Cooking with Blake: Aioli

Your new secret weapon: Aioli

There are two times of the year when we seek to test our culinary mettle against friends and family: the winter holiday and grilling season. While we resort to time-honored family recipes in the winter, summer favors variety and experimentation, often in the form of handheld meals that cry out for a little something extra . . . perhaps a little hidden moisture that pushes the dish into mouth-watering territory. Forget the mayo, reach for the aioli.

For those who don’t know, aioli is a slightly garlicky mayonnaise. It seems insignificant, but that humble addition is the foundation for so much. I can’t think of a single “artisan” or “upscale” sandwich I’ve ordered in years that didn’t have aioli on it. You can add chopped herbs for a fresh and bright condiment, mustard to make remoulade, sardines to add a touch of briny salt, or any other seasoning to make your burgers something people reminisce about in the fall. The best part? If you have a food processor, the entire process takes less than 5 minutes, and requires no recipe.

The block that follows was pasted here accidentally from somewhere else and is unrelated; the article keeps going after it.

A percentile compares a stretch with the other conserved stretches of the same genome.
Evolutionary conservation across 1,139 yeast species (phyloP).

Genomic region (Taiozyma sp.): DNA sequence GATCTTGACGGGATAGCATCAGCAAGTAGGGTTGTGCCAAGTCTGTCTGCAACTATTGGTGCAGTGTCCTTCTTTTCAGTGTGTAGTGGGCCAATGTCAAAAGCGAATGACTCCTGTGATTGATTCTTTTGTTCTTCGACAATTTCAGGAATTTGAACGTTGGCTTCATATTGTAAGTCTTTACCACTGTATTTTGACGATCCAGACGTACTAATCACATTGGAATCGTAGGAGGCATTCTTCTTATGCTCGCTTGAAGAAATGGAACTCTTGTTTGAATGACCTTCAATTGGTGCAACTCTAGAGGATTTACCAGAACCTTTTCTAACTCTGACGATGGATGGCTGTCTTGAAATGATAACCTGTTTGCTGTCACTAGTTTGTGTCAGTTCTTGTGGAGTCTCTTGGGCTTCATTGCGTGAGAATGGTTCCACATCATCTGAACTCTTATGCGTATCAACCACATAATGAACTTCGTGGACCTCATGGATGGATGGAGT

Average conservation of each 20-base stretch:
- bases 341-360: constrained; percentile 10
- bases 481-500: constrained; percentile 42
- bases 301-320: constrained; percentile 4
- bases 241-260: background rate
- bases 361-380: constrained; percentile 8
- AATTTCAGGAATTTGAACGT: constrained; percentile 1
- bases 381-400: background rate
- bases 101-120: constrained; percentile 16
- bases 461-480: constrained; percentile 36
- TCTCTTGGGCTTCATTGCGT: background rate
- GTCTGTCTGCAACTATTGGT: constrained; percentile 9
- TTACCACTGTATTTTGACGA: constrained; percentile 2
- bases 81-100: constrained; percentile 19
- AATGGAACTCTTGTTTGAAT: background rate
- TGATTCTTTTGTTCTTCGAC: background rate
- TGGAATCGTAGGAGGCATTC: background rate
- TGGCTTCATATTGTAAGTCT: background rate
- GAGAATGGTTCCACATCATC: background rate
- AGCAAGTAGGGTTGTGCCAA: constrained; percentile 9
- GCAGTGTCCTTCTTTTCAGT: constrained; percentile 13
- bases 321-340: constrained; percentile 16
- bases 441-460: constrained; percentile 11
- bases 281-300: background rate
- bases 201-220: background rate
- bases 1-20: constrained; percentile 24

Olive Oil Aioli_400x630In the bowl of a food processor, combine 1 medium clove of garlic, 2 pasteurized egg yolks, a pinch each of salt and pepper, and a squeeze of lemon juice. Process this mixture until well combined and the mixture lightens in color. Once the mixture lightens, begin slowly drizzling in an oil of your choice in a steady stream, stopping if you see the oil pool at all before incorporating. Continue until the mixture reaches a thick, mayonnaise-like consistency.

If you plan on flavoring your aioli, a neutral, odorless oil is recommended. If your aioli does not thicken, it is because you added your oil too quickly. Pour your aioli base into another vessel, add 2 new egg yolks to the food processor bowl, and start again, using the aioli base instead of oil. Be sure to take it slower this time. You can use non-pasteurized egg yolks if pasteurized eggs or yolks are not available, but do so at your own risk. Your aioli will keep for one month in an airtight container in the refrigerator.

  • Blake Belleman
  • I'm Blake Belleman, a young cook trying to make the best of a beautiful, yet sometimes harsh world. When I'm not trying to learn something new such as knitting, screen printing, or how to prepare a different cuisine, I like to spend my time hearing people's stories and relaxing with good company.

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